The aim of the present study was to compare the outcome of septic shock patients who received Activated Protein C (APC) in our institution from 2003 to 2008 to that of a series of patients who were case-matched in terms of characteristics and of severity but who did not receive APC while they fulfilled our criteria of treatment without presenting any contraindication.
65 patients received APC. All of them had a circulatory failure (norepinephrine dose: 6.5 ± 4.5 mg/h, blood lactate level: 4.9 ± 3.1 mmol/L) and at least one other organ failure. We searched in a regional data base from 33 ICUs (CUB-Rea) individual case-matched patients with similar characteristics in terms of age, gender, SAPS2, presence of circulatory failure, respiratory failure (need of mechanical ventilation, MV), renal failure (need of renal replacement therapy, RRT). Were excluded from the database, patients admitted in ICUs where APC is used on a regular basis and those potentially presenting a contraindication to APC treatment. Among 1748 eligible patients, 61 (coming from 21 ICUs) could be matched one-to-one with 61 patients from our ICU. Comparisons between the 2 groups used paired-tests. The impact of APC on survival was evaluated by marginal models (logistic regression and Cox model).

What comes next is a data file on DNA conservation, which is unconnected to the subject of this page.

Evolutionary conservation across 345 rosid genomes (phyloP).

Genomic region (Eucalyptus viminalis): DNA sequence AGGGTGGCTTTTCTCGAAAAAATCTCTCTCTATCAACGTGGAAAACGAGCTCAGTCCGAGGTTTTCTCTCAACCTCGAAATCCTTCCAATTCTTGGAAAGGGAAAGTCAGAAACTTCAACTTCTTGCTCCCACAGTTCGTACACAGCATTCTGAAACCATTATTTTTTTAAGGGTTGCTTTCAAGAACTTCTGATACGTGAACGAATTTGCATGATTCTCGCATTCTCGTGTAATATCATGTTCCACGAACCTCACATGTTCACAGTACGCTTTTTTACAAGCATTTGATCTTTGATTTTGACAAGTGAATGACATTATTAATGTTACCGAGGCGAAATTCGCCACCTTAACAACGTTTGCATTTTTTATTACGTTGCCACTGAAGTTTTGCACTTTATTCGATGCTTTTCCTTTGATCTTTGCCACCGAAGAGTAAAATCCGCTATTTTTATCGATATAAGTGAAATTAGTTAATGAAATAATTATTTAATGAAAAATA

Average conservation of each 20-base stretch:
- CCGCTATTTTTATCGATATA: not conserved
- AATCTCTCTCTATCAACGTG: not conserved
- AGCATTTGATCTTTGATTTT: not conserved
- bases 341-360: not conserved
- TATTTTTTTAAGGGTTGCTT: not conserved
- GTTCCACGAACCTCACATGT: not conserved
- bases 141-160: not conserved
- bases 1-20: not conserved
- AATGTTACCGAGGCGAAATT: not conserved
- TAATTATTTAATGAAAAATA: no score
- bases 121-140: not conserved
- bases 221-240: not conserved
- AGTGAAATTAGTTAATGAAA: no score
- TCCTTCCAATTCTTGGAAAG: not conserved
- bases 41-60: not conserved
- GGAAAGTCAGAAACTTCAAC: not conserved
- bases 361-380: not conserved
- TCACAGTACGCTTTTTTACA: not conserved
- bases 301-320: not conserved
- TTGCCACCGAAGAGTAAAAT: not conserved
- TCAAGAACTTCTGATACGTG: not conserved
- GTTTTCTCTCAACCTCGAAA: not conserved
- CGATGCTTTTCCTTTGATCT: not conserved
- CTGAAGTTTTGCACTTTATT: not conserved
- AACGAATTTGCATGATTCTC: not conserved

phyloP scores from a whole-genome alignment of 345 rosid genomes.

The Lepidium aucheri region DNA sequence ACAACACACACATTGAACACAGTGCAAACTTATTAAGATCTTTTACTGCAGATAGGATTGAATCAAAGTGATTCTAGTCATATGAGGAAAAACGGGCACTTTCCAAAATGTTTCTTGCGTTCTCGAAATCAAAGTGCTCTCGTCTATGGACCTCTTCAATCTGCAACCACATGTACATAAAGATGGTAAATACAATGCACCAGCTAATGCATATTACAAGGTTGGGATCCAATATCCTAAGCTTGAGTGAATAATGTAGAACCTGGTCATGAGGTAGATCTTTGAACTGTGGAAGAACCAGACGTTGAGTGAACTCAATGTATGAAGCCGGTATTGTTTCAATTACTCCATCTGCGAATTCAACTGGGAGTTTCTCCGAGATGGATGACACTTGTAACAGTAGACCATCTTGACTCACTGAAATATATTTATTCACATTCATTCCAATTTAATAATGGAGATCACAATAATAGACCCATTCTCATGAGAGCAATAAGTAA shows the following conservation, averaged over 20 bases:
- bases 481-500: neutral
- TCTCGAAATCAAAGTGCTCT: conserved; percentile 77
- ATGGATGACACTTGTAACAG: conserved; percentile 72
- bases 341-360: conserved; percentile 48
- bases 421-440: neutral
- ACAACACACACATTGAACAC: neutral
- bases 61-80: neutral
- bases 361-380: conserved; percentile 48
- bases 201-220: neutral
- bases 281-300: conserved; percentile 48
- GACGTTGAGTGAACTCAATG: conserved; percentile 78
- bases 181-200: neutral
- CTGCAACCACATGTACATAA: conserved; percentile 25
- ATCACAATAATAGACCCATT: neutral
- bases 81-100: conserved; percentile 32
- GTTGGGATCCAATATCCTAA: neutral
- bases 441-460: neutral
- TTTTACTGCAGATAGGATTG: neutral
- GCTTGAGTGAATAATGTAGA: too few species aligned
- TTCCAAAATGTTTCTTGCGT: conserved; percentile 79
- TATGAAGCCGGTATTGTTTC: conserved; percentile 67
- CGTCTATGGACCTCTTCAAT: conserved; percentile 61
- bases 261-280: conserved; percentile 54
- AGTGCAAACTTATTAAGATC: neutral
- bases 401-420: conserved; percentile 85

Between the two groups (APC+ vs. APC-) there was no difference in terms of age (60±13 vs. 60±13 yrs), SAPS2 (57±15 vs. 57±15), circulatory failure (100% vs. 100%), respiratory failure (98% vs. 98%), renal failure (68% vs. 64%) and ICU length of stay (24±26 vs. 20±18 days). The ICU mortality was markedly lower in the APC + group (26%) than in the APC- group (54%).
The use of APC was associated with a significant decrease in ICU mortality. This finding seems robust since it was confirmed in all the bootstrap samples (of 61 patients) that were generated from the 1748 eligible patients.
This study suggests that Activated Protein C exerts a beneficial effect on survival of patients with septic shock.
Jean-Louis Teboul, No Financial Disclosure Information; No Product/Research Disclosure Information